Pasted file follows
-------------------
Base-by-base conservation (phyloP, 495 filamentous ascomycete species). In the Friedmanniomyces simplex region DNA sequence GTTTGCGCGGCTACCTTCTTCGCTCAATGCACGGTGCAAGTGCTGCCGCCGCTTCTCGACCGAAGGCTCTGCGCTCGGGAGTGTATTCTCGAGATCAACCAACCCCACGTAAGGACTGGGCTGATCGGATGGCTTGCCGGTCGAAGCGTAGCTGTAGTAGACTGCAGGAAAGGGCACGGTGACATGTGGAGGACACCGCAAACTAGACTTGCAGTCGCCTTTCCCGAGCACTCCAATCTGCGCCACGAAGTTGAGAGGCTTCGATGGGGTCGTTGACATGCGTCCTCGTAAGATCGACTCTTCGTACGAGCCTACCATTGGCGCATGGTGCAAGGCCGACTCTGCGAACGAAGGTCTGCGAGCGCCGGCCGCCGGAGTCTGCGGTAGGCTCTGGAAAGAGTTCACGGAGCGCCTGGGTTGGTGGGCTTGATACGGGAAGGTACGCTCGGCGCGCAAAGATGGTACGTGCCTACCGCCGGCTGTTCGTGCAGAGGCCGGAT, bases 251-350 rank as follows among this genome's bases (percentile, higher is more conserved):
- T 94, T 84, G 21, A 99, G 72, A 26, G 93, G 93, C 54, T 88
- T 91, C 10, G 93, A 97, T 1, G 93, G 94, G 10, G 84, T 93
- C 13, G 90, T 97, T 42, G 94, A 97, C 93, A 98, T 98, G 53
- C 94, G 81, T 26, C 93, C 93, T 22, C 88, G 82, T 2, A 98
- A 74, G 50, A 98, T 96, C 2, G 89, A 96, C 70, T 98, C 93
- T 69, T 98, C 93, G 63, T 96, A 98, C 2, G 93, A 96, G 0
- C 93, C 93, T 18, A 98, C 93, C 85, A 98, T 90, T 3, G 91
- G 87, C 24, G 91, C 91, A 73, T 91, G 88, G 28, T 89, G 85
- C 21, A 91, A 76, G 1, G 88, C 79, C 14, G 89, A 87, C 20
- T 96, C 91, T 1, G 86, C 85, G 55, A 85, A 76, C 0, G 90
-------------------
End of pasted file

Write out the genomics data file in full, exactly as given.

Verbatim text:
Base-by-base conservation (phyloP, 495 filamentous ascomycete species). In the Friedmanniomyces simplex region DNA sequence GTTTGCGCGGCTACCTTCTTCGCTCAATGCACGGTGCAAGTGCTGCCGCCGCTTCTCGACCGAAGGCTCTGCGCTCGGGAGTGTATTCTCGAGATCAACCAACCCCACGTAAGGACTGGGCTGATCGGATGGCTTGCCGGTCGAAGCGTAGCTGTAGTAGACTGCAGGAAAGGGCACGGTGACATGTGGAGGACACCGCAAACTAGACTTGCAGTCGCCTTTCCCGAGCACTCCAATCTGCGCCACGAAGTTGAGAGGCTTCGATGGGGTCGTTGACATGCGTCCTCGTAAGATCGACTCTTCGTACGAGCCTACCATTGGCGCATGGTGCAAGGCCGACTCTGCGAACGAAGGTCTGCGAGCGCCGGCCGCCGGAGTCTGCGGTAGGCTCTGGAAAGAGTTCACGGAGCGCCTGGGTTGGTGGGCTTGATACGGGAAGGTACGCTCGGCGCGCAAAGATGGTACGTGCCTACCGCCGGCTGTTCGTGCAGAGGCCGGAT, bases 251-350 rank as follows among this genome's bases (percentile, higher is more conserved):
- T 94, T 84, G 21, A 99, G 72, A 26, G 93, G 93, C 54, T 88
- T 91, C 10, G 93, A 97, T 1, G 93, G 94, G 10, G 84, T 93
- C 13, G 90, T 97, T 42, G 94, A 97, C 93, A 98, T 98, G 53
- C 94, G 81, T 26, C 93, C 93, T 22, C 88, G 82, T 2, A 98
- A 74, G 50, A 98, T 96, C 2, G 89, A 96, C 70, T 98, C 93
- T 69, T 98, C 93, G 63, T 96, A 98, C 2, G 93, A 96, G 0
- C 93, C 93, T 18, A 98, C 93, C 85, A 98, T 90, T 3, G 91
- G 87, C 24, G 91, C 91, A 73, T 91, G 88, G 28, T 89, G 85
- C 21, A 91, A 76, G 1, G 88, C 79, C 14, G 89, A 87, C 20
- T 96, C 91, T 1, G 86, C 85, G 55, A 85, A 76, C 0, G 90